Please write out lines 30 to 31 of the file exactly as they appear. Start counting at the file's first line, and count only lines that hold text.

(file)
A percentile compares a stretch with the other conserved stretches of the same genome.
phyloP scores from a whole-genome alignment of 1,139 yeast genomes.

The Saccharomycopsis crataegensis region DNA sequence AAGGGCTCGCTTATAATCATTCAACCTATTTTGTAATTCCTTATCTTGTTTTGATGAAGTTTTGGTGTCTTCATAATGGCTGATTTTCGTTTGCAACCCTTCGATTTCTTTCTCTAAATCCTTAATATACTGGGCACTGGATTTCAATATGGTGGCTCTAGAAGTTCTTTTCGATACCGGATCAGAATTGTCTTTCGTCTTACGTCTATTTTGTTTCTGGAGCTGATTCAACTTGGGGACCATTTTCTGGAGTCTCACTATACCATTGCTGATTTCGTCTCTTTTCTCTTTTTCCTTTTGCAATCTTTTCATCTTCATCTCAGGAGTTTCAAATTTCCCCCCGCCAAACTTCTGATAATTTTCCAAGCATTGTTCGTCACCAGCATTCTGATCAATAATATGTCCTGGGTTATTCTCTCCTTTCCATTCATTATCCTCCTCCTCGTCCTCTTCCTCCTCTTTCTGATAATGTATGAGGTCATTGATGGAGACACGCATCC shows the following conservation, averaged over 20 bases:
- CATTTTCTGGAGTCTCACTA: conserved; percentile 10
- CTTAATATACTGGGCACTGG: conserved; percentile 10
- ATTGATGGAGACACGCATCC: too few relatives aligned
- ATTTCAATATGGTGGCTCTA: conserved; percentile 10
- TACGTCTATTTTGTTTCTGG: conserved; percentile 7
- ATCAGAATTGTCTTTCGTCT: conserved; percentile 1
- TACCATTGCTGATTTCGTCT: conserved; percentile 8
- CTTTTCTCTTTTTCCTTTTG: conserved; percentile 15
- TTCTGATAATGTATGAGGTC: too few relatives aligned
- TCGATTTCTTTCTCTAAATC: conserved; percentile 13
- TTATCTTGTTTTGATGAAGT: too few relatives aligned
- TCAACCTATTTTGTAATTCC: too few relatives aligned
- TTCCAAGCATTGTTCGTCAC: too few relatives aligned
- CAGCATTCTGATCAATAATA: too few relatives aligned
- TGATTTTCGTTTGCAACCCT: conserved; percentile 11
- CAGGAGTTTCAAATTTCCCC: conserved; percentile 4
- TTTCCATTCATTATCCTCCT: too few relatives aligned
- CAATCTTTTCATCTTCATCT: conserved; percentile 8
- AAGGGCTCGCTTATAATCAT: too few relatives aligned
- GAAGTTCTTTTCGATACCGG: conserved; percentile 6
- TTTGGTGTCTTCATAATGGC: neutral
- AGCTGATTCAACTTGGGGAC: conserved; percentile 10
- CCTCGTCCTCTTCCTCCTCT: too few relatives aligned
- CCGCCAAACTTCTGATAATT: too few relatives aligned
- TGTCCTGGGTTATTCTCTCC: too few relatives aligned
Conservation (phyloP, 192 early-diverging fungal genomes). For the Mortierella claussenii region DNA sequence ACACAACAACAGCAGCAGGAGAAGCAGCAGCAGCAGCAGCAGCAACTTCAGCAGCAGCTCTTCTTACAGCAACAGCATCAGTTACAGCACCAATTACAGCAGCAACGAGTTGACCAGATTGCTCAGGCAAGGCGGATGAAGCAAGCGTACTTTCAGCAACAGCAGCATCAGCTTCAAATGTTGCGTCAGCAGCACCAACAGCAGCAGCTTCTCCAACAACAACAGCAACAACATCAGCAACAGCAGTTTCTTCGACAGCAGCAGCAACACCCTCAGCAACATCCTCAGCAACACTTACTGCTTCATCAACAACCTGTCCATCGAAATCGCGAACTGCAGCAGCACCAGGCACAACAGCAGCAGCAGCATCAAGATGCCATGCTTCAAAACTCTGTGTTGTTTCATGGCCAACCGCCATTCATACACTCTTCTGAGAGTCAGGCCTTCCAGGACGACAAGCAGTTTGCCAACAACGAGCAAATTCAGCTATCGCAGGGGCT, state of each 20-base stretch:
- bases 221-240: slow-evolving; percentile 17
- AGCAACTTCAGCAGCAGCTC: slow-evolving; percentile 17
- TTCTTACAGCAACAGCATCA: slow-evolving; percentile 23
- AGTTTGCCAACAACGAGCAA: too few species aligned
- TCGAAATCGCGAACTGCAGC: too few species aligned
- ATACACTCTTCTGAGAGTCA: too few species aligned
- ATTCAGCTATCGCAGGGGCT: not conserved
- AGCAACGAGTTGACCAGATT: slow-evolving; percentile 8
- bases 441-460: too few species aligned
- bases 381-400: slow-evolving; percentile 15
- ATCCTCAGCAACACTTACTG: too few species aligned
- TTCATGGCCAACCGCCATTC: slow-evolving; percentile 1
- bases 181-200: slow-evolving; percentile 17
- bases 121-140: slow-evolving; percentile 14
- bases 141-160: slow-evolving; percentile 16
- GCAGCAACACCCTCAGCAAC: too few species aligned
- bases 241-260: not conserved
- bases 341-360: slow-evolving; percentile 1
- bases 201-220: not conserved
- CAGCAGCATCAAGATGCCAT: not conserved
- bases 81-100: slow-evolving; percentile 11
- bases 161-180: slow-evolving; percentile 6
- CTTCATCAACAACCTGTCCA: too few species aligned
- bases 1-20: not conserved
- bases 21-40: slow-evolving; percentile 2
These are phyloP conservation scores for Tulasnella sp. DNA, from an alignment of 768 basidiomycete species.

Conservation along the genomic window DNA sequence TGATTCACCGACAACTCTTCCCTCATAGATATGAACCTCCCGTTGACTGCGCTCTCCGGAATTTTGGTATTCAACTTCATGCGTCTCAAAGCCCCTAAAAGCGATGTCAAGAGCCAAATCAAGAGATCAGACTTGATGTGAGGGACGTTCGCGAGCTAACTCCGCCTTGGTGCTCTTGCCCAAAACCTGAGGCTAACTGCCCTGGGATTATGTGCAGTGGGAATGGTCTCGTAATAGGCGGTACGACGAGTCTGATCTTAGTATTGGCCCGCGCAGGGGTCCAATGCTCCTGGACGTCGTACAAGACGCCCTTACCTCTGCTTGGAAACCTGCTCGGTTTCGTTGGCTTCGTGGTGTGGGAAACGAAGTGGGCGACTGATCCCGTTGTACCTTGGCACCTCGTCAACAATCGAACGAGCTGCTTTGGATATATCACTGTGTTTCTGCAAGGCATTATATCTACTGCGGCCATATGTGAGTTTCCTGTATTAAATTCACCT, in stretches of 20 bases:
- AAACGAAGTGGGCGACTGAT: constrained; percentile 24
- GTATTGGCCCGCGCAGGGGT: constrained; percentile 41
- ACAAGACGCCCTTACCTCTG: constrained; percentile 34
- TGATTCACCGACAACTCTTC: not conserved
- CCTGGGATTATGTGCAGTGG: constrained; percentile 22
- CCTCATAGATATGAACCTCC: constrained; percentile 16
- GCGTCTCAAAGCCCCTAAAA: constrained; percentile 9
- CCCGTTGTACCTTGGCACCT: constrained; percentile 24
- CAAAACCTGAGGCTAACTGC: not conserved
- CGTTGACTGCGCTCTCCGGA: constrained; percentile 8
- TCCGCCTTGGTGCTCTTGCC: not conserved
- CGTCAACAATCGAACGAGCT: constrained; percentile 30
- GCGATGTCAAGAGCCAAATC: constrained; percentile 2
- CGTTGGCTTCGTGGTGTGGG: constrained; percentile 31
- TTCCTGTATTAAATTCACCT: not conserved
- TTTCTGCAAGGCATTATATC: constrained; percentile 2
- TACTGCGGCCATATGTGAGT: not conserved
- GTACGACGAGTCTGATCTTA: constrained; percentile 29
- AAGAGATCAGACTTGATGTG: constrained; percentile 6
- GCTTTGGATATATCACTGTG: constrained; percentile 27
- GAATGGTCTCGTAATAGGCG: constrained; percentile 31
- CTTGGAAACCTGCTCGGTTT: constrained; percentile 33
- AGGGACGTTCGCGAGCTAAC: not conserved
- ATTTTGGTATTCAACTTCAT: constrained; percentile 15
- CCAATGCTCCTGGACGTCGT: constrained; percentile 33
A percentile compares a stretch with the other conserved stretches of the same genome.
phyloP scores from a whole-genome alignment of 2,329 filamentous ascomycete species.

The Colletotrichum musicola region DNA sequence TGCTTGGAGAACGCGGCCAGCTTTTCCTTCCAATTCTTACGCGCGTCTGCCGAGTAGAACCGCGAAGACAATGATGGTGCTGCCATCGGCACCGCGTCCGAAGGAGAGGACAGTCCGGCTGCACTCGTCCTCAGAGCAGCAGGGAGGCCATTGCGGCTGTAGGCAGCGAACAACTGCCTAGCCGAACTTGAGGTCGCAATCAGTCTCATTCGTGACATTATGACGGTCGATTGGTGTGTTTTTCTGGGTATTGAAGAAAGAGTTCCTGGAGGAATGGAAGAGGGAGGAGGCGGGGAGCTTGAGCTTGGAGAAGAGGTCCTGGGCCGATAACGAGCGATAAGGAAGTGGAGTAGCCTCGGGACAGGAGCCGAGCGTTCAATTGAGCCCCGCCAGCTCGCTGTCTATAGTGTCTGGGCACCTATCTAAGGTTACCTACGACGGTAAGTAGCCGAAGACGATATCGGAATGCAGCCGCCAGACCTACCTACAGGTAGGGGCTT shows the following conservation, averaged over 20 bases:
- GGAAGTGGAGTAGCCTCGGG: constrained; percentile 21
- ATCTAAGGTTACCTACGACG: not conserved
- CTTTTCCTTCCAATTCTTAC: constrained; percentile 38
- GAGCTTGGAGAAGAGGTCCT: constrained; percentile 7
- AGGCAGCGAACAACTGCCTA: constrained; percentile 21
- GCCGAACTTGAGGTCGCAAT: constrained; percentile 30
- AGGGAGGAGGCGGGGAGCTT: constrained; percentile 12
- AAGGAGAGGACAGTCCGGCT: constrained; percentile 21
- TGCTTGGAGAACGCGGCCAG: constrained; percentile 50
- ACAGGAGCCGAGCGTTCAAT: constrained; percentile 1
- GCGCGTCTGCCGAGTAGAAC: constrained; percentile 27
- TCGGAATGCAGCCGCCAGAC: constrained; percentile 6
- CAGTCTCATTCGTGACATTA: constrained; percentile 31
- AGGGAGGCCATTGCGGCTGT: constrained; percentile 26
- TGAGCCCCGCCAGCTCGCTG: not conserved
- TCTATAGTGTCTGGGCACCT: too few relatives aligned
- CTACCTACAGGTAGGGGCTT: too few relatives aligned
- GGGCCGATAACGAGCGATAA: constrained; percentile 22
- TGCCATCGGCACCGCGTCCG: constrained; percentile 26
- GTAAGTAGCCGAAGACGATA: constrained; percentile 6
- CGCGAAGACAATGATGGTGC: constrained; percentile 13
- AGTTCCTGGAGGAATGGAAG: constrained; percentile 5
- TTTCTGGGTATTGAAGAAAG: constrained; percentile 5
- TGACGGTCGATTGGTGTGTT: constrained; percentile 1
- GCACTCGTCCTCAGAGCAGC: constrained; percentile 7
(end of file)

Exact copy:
- bases 221-240: slow-evolving; percentile 17
- AGCAACTTCAGCAGCAGCTC: slow-evolving; percentile 17